Dr. Lederman, reaching for ways to make physics go down easier, nicknamed the Higgs boson “the God particle,” to the consternation of some colleagues.CreditScience History Images/Alamy

“The publisher wouldn’t let us call it the God-damn particle,” they wrote, noting how successfully the Higgs was eluding capture in particle accelerator experiments. Its existence was not established until 2012. (The Higgs boson, which interacts with other particles to give them mass, was named after the British theoretical physicist Peter Higgs.)”
The source of his humor, Dr. Lederman said in the Times interview, came “from a terror of taking myself seriously.”
Leon Max Lederman was born on July 15, 1922, in Manhattan, where his parents, Morris and Minna (Rosenberg) Lederman, Jewish immigrants from Russia, ran a laundry business. Leon grew up in the Bronx and graduated from James Monroe High School in 1939 and from City College of New York in 1943. His bachelor’s degree was in chemistry, but by then he was already finding himself drawn to physics.
After serving in France during World War II with the Army Signal Corps, he entered the graduate school of physics at Columbia University, where he received his Ph.D. in 1951. He was soon working at the school’s new particle accelerator, just up the Hudson River at the Nevis Laboratories in Irvington, N.Y.

It was there in 1957 that he performed his first eye-catching experiment. Two theorists, Tsung-Dao Lee and Chen-Ning Yang (who shared the Nobel Prize that year), had speculated, amid widespread skepticism, that the weak nuclear force, which is involved in radioactive decay, might violate a law of physics called conservation of parity.
This idea is sometimes explained metaphorically with the example of a mechanical clock. Built in its mirror image — with the gears turning counterclockwise instead of clockwise and the numerals on the face reversed — it would still indicate the proper time.
When it comes to left or right and clockwise or counterclockwise, the law of conservation of parity holds that the universe doesn’t care one way or the other. Physicists had widely assumed that this equivalence held true for all the forces of nature, whether at the scale of galaxies or on the subatomic realm.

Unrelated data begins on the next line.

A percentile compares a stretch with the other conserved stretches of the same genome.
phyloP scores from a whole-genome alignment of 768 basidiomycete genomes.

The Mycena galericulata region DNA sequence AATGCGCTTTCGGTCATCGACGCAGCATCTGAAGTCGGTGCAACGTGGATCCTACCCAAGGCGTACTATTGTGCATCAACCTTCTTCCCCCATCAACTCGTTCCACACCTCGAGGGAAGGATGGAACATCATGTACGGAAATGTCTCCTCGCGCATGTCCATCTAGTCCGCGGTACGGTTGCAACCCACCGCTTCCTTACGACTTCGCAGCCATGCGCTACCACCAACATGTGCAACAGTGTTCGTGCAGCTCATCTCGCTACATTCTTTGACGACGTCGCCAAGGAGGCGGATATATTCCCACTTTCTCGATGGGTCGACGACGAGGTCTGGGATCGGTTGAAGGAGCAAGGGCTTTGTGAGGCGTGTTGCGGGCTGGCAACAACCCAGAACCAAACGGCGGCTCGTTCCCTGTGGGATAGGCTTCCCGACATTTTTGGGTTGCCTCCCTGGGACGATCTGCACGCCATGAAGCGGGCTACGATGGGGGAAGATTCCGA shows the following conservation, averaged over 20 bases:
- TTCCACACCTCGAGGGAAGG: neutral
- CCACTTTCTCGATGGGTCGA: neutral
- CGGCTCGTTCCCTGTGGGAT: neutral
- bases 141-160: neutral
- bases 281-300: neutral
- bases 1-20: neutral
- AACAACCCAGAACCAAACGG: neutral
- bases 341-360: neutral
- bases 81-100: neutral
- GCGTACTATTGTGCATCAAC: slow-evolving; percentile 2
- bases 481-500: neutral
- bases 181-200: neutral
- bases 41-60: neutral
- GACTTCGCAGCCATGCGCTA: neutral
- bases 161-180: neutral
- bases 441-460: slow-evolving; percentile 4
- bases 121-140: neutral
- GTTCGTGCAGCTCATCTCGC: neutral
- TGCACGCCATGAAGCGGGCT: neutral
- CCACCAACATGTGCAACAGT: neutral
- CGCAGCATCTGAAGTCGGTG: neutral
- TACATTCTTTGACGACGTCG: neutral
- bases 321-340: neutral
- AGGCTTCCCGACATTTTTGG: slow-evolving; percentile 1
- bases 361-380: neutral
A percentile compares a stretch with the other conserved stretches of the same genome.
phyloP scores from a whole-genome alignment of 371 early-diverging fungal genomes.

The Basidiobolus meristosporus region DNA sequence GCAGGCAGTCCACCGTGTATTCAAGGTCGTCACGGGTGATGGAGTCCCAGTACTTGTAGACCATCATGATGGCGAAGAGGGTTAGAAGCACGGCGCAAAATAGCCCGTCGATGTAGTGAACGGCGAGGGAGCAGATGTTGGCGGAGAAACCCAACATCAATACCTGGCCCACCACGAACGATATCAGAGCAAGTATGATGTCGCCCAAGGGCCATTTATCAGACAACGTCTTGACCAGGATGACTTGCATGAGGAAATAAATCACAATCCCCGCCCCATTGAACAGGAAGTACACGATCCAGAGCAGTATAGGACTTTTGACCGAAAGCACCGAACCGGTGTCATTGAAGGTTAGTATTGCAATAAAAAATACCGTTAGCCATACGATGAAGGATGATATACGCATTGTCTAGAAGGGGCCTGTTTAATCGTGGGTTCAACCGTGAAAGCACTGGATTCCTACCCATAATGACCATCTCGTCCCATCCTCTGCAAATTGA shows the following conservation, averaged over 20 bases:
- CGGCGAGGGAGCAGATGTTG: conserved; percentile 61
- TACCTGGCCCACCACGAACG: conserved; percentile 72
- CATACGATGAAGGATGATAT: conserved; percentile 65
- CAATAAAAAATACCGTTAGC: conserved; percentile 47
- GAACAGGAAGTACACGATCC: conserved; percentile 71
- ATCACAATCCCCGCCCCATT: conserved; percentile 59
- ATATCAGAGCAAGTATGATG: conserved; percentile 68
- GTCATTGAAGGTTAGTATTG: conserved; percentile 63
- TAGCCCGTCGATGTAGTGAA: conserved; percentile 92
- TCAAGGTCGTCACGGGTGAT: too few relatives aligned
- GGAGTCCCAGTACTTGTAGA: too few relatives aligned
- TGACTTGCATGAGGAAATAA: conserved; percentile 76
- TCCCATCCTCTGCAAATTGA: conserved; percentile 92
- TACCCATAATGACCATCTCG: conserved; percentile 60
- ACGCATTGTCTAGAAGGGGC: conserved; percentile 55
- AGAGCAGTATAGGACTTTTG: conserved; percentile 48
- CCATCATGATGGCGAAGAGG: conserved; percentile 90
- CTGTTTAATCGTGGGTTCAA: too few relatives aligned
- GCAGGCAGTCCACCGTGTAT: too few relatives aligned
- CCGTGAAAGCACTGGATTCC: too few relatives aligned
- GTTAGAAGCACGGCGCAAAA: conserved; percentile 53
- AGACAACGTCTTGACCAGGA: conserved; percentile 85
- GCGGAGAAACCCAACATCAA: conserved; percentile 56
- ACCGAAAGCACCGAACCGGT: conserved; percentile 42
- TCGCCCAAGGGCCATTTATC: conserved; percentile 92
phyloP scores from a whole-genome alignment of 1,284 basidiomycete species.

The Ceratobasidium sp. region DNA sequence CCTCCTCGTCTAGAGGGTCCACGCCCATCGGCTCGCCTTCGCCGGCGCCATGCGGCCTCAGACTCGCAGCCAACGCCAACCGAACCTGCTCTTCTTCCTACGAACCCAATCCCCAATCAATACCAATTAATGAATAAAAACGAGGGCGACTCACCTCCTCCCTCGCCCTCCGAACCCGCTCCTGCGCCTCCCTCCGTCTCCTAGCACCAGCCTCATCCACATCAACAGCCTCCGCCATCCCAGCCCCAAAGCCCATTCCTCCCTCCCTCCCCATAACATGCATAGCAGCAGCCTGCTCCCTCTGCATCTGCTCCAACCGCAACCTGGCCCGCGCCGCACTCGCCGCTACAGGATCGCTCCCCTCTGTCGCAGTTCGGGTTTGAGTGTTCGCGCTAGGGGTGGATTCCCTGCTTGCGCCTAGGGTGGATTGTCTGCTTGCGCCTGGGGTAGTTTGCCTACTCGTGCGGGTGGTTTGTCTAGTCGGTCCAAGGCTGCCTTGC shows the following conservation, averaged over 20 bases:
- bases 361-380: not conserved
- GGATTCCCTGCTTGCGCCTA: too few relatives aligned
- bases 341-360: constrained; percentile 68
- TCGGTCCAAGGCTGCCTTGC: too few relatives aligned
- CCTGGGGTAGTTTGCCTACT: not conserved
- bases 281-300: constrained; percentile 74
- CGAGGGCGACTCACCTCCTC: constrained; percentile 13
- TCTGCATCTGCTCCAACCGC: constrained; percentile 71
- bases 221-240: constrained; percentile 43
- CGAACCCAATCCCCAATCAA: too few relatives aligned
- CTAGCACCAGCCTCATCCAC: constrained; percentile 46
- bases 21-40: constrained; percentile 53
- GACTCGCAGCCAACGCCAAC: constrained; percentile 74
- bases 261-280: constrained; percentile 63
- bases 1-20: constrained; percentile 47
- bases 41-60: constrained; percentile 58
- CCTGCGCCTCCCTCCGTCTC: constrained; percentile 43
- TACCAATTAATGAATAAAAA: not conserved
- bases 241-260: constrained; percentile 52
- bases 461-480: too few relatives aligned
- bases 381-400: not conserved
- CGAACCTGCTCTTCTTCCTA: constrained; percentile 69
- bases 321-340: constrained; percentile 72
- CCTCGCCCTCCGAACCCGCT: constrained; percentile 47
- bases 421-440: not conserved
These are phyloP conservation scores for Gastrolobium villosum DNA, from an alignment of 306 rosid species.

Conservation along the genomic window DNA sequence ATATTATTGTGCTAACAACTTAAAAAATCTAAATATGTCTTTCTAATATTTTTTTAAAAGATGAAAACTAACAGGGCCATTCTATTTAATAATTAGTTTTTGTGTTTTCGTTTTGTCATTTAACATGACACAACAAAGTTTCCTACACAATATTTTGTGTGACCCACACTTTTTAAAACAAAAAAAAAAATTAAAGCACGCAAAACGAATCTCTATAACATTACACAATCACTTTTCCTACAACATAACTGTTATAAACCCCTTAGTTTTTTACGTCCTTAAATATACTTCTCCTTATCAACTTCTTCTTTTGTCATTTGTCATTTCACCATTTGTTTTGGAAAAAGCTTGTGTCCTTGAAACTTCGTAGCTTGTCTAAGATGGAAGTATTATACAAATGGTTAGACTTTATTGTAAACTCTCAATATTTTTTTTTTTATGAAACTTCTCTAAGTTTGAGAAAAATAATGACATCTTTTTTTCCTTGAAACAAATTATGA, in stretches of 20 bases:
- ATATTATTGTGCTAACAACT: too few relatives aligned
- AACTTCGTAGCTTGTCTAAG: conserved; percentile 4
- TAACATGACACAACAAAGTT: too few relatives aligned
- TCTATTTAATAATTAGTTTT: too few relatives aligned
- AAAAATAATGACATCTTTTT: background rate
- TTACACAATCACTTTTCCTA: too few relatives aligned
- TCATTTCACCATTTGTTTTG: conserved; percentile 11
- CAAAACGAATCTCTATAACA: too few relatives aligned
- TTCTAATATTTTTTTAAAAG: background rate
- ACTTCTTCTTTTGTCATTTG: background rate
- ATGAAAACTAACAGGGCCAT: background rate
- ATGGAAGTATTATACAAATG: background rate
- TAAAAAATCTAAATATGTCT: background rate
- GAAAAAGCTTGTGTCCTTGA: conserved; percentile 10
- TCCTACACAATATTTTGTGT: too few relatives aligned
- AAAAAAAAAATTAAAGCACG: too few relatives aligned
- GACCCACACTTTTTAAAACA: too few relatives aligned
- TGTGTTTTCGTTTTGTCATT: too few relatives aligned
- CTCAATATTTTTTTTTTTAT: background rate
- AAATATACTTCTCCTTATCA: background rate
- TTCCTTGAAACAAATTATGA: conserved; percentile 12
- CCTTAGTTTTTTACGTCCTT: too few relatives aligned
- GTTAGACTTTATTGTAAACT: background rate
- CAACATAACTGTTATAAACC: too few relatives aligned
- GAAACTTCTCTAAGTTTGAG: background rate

During a regular Friday lunch at a Chinese restaurant near Columbia, Dr. Lee told Dr. Lederman and some other associates that the physicist Chien-Shiung Wu had just completed an experiment that appeared to show that the weak force, unlike the others, indeed violated parity. During the decay of a nuclear isotope, gamma rays were more likely to be emitted in one direction than the other.
After heading upriver that evening to the Nevis Laboratories, Dr. Lederman and Richard Garwin, along with a graduate student, Marcel Weinrich, worked through the weekend and confirmed Dr. Wu’s discovery using a different experimental approach.
That clinched the deal, and the violation of parity caused a sensation. An exception had been found to a fundamental physical law. The universe was stranger than it seemed.
Dr. Lederman recalled the thrill of finding a new phenomenon in an interview in 1981 with the Times science writer Malcolm W. Browne in Discover magazine. “The best discoveries always seem to be made in the small hours of the morning, when most people are asleep, where there are no disturbances and the mind becomes most contemplative,” he said.

“You’re out in a lonely spot somewhere, looking at the numbers on reams of paper spewing out of a computer,” he continued. “You look and look, and suddenly you see some numbers that aren’t like the rest — a spike in the data.

Dr. Lederman adjusted the hands on the “Doomsday Clock” two minutes closer to midnight in 2002 at the University of Chicago, where he taught. The Doomsday Clock has been used by the Bulletin of Atomic Scientist since 1947 to represent the perceived danger of a catastrophic nuclear event.CreditScott Olson/Agence France-Presse — Getty Images